Candidates on the cusp: Voters to decide their fate

Voters to decide fate of candidates on the pollsters’ borders.

By GIL STERN STERN HOFFMAN
March 16, 2015 07:43
3 minute read.
Campaign billboards in Tel Aviv

Prime Minister Benjamin Netanyahu, Isaac Herzog and Tzipi Livni are depicted on Likud and Zionist Union campaign billboards in Tel Aviv March 15. (photo credit: REUTERS)

The Panels Research poll published in Friday’s Jerusalem Post found that 12 percent of the voters eligible to cast ballots in Tuesday’s election remained undecided.

The poll found that about half the respondents leaning toward Likud were also considering Bayit Yehudi, and vice versa. Among respondents leaning toward Zionist Union, more than half were mulling ballots for Yesh Atid.

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It also found that Yesh Atid’s unsure voters might change their minds to Zionist Union or Kulanu. Undecided voters leaning toward Kulanu were all over the political map, some considering Bayit Yehudi, some Yesh Atid and some Likud.

When asked what would decide their vote, respondents tended to say socioeconomic issues, with security a close second. Some admitted they would also consider the personality of the party leader before casting their ballot.

But almost no one takes into account what their votes actually do: Decide the fate of the candidates on the cusp of the parties they are considering.

No matter what happens Tuesday, party leaders Benjamin Netanyahu, Isaac Herzog, Yair Lapid, Naftali Bennett and Moshe Kahlon will be elected to the next Knesset. After all, they are first on their party’s list of candidates.

It is the candidates on the cusp who will be working hardest on Election Day, because they have no idea whether they will be winning a new, sought-after job that pays well, brings them to the limelight and enables them to serve the public.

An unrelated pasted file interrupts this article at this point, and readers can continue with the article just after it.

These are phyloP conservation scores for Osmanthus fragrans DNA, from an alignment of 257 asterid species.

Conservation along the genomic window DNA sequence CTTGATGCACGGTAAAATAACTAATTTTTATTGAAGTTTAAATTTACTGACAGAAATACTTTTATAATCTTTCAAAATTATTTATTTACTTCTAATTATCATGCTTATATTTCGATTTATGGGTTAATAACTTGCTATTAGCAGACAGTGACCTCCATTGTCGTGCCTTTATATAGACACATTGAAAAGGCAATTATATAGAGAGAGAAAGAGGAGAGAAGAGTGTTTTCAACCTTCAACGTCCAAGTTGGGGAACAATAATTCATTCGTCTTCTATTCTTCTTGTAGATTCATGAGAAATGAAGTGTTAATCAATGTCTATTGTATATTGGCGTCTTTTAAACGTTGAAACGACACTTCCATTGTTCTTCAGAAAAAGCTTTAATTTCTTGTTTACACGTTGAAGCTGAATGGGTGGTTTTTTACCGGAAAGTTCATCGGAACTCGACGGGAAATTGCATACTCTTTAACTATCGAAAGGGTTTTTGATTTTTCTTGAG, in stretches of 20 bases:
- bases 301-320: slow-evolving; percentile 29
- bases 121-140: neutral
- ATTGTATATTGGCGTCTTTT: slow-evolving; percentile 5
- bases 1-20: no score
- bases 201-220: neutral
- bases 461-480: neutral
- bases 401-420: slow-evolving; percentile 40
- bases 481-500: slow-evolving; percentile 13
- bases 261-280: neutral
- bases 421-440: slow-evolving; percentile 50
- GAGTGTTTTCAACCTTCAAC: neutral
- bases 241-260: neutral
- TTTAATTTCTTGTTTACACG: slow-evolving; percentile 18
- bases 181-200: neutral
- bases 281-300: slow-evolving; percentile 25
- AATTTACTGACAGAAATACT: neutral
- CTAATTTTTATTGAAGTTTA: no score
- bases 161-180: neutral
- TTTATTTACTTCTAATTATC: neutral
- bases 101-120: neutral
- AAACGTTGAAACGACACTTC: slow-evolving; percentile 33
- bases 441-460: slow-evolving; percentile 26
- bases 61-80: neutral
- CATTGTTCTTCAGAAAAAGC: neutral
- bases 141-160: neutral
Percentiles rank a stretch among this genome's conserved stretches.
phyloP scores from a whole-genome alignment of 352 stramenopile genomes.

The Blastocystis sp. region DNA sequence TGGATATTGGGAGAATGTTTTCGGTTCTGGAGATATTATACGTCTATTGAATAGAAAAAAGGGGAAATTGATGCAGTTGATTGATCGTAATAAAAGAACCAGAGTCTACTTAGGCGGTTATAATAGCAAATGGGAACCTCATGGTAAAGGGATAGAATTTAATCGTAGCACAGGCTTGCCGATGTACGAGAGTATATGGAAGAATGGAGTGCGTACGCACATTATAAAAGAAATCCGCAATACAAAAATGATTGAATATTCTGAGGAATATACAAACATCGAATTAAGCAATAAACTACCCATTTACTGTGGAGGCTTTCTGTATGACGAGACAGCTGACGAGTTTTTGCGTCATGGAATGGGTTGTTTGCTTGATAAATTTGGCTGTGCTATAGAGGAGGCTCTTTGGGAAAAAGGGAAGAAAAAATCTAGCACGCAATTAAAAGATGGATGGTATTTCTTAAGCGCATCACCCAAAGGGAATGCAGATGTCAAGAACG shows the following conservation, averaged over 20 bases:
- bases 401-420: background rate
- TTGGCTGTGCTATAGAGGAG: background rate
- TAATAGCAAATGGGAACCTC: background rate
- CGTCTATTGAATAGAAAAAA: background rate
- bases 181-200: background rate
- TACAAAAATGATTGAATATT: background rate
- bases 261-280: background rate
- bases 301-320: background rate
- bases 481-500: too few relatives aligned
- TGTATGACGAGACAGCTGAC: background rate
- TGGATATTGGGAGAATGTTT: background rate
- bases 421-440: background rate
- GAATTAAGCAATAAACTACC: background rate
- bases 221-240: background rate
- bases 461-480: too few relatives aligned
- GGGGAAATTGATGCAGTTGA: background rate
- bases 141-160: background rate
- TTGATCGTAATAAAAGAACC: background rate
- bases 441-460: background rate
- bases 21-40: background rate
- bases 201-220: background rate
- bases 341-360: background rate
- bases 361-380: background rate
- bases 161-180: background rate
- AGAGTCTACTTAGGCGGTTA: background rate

The website Jeremy’s Knesset Insider, which averages polling figures, found that the 16 polls published in major media outlets from March 8 to March 13 gave the Zionist Union an average of 24.38 mandates, the Likud 21.69, the Joint (Arab) List 23.63, Yesh Atid 12.38, Bayit Yehudi 11.88, Kulanu 8.81, Shas 7.25, United Torah Judaism 6.56, Yisrael Beytenu 5.31, Meretz 5.06, and Yahad 4.25.

The following candidates are on the cusp, according to those figures:

Zionist Union:

No. 24 = Eyal Ben-Reuven, a reserve IDF major-general who left Meretz shortly before the final day for submitting lists to the Knesset.

He was offered a reserved slot on the Zionist Union list by Hatnua co-head Tzipi Livni.

No. 25 = Yael Cohen Paran, an environmentalist who heads the Green Movement and is active in a Conservative synagogue. She wants to advance religious pluralism in the Knesset and was also given a reserved slot by Livni.

Likud:

No. 21 = David “Dudi” Amsalem, former head of the Jerusalem municipal beautification committee, who won a slot on the list reserved for a candidate from the capital.

No. 22 = Kiryat Gat deputy mayor Miki Machloof Zohar, who won a slot reserved for a candidate from the Negev.

No. 23 = Dr. Anat Berko, an internationally respected authority on terrorism who was given a reserved slot by Netanyahu.

Joint (Arab) List:

No. 12 = Osama Sa’adya, a lawyer who represented security prisoners in Israeli jails, brother-in-law of MK Ahmed Tibi and secretary-general the Ta’al Party.

No. 13 = Abdullah Abu Maruf, a Druse doctor involved with Physicians for Human Rights.

Yesh Atid:

No. 12 = Hatnua MK Elazar Stern, a former IDF general who fought in the outgoing Knesset for more moderate laws on conversion and other matters of religion and state.

No. 13 = MK Pnina Tamanu-Shata, a lawyer and journalist, and the first Ethiopian-born female MK in Israel’s history.

Bayit Yehudi:

No. 11 = Nir Orbach, a Bennett confidant who is the party’s director-general.

No. 12 = Former IDF chief rabbi Avichai Ronsky.

No. 13 = MK Orit Struck, a Hebron resident who heads the Knesset’s Land of Israel caucus.

Kulanu:

No. 8 = Eli Cohen, an accountant who was vice president of the Israel Land Development Company.

No. 9 = Roy Folkman, a former adviser to Jerusalem Mayor Nir Barkat who went to Harvard’s Kennedy School of Government.

Shas:

No. 7 = MK Yitzhak Vaknin.

No. 8 = MK Avraham Michaeli.

United Torah Judaism:

No. 6 = MK Yisrael Eichler.

No. 7 = MK Ya’acov Asher.

Yisrael Beytenu:

No. 5 = Journalist Sharon Gal.

No. 6 = Druse MK Hamed Amar.

Meretz:

No. 5 = MK Tamar Zandberg.

No. 6 = Former MK Mossy Raz.

Yahad:

No. 4 = Hebron activist Baruch Marzel.

No. 5 = Rabbi Sasson Trabelsi.


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